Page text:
Robert Bryce writes:
The third, and most vexing, problem has to do with scale. In 2009, carbon dioxide emissions in the United States totaled 5.4 billion tons. Let’s assume that policymakers want to use carbon capture to get rid of half of those emissions – say, 3 billion tons per year. That works out to about 8.2 million tons of carbon dioxide per day, which would have to be collected and compressed to about 1,000 pounds per square inch (that compressed volume of carbon dioxide would be roughly equivalent to the volume of daily global oil production).
In other words, we would need to find an underground location (or locations) able to swallow a volume equal to the contents of 41 oil supertankers each day, 365 days a year.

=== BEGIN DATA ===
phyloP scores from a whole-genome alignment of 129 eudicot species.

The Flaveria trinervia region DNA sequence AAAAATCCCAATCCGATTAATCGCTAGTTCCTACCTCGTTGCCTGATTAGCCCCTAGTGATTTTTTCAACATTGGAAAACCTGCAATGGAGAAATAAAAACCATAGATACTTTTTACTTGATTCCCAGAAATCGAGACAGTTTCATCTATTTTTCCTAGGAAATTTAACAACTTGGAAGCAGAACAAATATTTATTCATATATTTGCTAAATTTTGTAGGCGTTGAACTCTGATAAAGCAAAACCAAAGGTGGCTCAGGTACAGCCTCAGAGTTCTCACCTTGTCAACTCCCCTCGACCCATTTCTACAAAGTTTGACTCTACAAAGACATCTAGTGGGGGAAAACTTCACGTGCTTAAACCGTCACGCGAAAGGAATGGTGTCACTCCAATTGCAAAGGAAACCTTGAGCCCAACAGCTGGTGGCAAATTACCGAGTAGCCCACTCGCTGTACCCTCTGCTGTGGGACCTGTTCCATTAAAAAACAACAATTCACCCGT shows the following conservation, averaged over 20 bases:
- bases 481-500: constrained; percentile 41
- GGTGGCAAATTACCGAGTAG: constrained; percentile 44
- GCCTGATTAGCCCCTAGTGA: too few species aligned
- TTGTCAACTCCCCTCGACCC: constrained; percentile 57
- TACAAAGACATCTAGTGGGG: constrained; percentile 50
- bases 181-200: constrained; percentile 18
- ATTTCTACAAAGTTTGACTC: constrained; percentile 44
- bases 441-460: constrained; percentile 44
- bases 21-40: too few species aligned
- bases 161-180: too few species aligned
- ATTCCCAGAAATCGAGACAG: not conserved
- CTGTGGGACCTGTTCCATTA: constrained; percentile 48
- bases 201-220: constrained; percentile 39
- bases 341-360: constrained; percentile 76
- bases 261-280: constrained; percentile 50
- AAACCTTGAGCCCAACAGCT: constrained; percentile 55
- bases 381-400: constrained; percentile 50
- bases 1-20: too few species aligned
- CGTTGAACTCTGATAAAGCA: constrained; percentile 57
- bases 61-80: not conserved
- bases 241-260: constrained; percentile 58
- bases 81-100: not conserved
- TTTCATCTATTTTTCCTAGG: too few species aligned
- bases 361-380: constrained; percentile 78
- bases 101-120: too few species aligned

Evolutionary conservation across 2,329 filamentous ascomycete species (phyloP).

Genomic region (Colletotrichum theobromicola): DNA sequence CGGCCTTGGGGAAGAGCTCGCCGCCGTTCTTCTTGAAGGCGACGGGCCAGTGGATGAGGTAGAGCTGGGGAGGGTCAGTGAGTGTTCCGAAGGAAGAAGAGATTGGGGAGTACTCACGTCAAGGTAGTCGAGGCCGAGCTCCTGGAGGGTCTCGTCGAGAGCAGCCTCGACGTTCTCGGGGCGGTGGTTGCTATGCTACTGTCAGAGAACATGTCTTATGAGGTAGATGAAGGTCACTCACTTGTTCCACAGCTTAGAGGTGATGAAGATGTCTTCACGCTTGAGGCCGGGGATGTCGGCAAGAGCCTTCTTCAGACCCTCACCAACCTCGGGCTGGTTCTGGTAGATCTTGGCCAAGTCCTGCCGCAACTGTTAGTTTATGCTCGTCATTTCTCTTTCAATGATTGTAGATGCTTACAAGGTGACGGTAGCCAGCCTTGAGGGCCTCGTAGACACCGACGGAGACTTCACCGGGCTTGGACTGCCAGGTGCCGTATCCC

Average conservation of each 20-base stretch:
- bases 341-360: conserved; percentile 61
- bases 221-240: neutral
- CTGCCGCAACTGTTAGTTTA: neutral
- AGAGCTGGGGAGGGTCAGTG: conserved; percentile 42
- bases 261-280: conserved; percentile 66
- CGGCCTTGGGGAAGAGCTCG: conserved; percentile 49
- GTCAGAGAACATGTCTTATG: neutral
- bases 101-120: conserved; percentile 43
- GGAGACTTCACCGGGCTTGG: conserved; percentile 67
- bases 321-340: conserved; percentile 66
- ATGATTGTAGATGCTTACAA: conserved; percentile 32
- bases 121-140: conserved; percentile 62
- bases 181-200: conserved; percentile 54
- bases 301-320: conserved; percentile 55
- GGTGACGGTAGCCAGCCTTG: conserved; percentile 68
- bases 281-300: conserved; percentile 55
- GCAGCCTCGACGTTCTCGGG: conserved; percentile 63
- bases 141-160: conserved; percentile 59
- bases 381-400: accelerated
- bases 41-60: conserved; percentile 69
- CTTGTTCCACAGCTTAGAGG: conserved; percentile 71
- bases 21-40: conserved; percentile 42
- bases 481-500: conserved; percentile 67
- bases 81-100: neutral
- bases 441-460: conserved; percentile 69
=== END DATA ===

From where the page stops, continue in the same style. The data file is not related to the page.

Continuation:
There will also be considerable public resistance to carbon dioxide pipelines and sequestration projects – local outcry has already stalled proposed carbon capture projects in Germany and Denmark. The fact is, few landowners are eager to have pipelines built across their property. And because of the possibility of deadly leaks, few people will to want to live near a pipeline or an underground storage cavern. This leads to the obvious question: which members of the House and Senate are going to volunteer their states to be dumping grounds for all that carbon dioxide?